ESR prepress abstract  -  DOI: https://doi.org/10.3354/esr00876

Reproductive biology and range extension for Mobula kuhlii cf. eregoodootenkee

Matt K. Broadhurst*, Betty Laglbauer, Katherine B. Burgess, Melinda A. Coleman

*Email: matt.broadhurst@dpi.nsw.gov.au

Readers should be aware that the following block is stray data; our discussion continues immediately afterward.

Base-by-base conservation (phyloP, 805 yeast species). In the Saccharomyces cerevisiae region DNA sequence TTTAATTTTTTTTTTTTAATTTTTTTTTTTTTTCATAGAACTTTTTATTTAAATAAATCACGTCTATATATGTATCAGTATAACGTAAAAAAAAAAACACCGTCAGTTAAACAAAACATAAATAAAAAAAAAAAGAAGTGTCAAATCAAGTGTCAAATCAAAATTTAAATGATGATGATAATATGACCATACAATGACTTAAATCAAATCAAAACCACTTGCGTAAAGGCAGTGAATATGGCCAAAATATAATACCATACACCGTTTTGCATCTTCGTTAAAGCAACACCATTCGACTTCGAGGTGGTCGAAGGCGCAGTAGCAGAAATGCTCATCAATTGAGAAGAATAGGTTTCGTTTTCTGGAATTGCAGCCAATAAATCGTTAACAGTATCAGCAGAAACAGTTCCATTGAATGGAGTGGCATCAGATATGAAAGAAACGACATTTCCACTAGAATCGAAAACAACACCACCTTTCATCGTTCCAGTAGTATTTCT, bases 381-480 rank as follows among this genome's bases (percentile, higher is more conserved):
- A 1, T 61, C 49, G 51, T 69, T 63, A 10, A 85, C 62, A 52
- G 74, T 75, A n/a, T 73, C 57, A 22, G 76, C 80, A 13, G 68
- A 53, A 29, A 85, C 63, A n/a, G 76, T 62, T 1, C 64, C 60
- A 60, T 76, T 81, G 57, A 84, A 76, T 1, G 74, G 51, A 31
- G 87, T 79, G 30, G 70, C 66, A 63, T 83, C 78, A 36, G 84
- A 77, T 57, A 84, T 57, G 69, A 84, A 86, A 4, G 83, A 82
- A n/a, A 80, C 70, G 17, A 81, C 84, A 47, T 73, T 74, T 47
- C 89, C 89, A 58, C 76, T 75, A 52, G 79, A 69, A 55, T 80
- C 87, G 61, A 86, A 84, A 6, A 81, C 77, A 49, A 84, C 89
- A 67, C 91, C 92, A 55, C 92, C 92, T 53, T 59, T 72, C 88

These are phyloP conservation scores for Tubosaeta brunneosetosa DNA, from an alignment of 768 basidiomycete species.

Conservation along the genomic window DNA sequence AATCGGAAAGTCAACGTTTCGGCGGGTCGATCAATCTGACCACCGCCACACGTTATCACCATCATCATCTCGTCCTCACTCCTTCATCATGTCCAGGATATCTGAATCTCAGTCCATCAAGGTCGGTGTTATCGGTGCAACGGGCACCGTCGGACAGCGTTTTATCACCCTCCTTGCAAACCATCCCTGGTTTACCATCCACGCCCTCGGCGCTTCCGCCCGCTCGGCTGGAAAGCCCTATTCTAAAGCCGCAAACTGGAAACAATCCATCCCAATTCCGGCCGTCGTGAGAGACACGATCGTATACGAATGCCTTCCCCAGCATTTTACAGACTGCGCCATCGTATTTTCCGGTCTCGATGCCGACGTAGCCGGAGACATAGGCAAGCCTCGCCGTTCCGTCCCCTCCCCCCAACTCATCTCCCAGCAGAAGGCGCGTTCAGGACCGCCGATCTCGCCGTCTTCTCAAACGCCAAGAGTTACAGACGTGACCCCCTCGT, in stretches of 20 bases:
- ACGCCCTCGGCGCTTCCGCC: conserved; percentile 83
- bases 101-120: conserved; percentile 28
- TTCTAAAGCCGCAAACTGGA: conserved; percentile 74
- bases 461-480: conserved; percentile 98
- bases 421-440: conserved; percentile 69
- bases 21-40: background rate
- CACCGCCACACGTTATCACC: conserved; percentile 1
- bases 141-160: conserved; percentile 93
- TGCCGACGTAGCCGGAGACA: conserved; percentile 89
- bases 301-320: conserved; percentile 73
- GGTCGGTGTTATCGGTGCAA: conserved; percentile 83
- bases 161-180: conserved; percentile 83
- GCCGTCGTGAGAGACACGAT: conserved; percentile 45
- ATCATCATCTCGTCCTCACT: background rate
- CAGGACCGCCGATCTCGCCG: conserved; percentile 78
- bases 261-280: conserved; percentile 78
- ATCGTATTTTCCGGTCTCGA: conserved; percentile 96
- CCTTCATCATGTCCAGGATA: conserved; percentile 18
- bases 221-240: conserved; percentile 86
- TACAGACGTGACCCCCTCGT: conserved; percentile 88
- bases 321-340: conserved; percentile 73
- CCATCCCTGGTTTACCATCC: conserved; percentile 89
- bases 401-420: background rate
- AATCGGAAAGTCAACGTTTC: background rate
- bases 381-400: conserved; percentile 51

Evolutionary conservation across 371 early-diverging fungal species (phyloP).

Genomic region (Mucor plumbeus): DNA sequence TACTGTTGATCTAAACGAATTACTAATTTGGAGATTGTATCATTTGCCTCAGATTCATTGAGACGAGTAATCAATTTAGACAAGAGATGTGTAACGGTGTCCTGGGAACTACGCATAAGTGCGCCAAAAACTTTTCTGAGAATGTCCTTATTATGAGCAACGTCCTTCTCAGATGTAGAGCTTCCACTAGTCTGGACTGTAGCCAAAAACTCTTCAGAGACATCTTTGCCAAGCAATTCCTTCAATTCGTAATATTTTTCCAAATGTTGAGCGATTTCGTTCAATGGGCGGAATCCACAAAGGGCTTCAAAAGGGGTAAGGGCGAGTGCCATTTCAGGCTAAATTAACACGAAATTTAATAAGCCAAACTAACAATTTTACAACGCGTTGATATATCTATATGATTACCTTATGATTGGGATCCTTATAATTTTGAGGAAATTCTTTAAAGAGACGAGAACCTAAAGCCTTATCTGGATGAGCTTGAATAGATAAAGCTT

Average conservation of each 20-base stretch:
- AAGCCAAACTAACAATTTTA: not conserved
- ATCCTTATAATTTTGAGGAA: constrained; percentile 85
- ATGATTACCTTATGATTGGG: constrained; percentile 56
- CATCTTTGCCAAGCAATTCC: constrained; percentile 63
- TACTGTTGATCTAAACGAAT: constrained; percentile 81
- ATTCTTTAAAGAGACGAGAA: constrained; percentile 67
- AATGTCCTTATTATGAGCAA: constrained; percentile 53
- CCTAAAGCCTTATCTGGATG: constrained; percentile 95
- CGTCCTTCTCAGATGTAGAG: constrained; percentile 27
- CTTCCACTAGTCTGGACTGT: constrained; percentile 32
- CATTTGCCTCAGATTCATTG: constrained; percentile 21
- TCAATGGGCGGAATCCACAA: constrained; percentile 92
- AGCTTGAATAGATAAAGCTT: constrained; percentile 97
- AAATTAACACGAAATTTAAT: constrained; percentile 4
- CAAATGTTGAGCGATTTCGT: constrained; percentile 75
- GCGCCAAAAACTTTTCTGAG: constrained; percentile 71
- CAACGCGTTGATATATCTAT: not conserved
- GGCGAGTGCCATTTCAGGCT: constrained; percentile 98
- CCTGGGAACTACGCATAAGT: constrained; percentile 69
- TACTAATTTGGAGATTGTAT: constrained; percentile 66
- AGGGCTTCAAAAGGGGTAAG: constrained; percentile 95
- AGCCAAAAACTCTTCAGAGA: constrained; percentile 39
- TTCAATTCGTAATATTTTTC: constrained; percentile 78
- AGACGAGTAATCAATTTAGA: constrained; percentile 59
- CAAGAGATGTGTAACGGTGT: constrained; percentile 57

ABSTRACT: Mobulids have been poorly studied, but most are listed (by the International Union for the Conservation of Nature) as Near Threatened or of greater concern. Here we fill critical knowledge gaps surrounding reproduction for Mobula kuhlii cf. eregoodootenkee caught 200 km south (29oS) of their proposed range off eastern Australia by bather-protection gillnets deployed for 6 months from December 2016. Mobula kuhlii cf. eregoodootenkee was the second most abundant species (all adults; n = 63), with catches peaking in April. There was no sexual segregation, but females (92.5–130.0 cm disc width [DW]; mean ± SD of 112.8 ± 7.8 cm) were significantly larger than males (99.0–123.0; 109.4 ± 6.3 cm DW). Forty-five M. kuhlii cf. eregoodootenkee died (71% mortality), of which 20 females and 11 males were assessed for reproduction. Nine females were pre-ovulatory, non-gravid with 7–23 oocytes in their left ovary, while 11 had 14–40 ovarian oocytes and 1 embryo (7.0–21.2 cm DW) in their left uterus. The diameter of the largest ovarian follicle in gravid females was not correlated with embryo size, indicating ovulation may not occur immediately after parturition. The development of the largest embryo (21 cm DW) suggests parturition occurs well above this size. Males had calcified claspers and large variation in their testes weights, which might imply seasonal fluctuation in sperm production. Beyond extending the distribution and increasing maximum DW to 130 cm, the data reiterate a low reproductive output of M. kuhlii cf. eregoodootenkee, and a need for their effective management.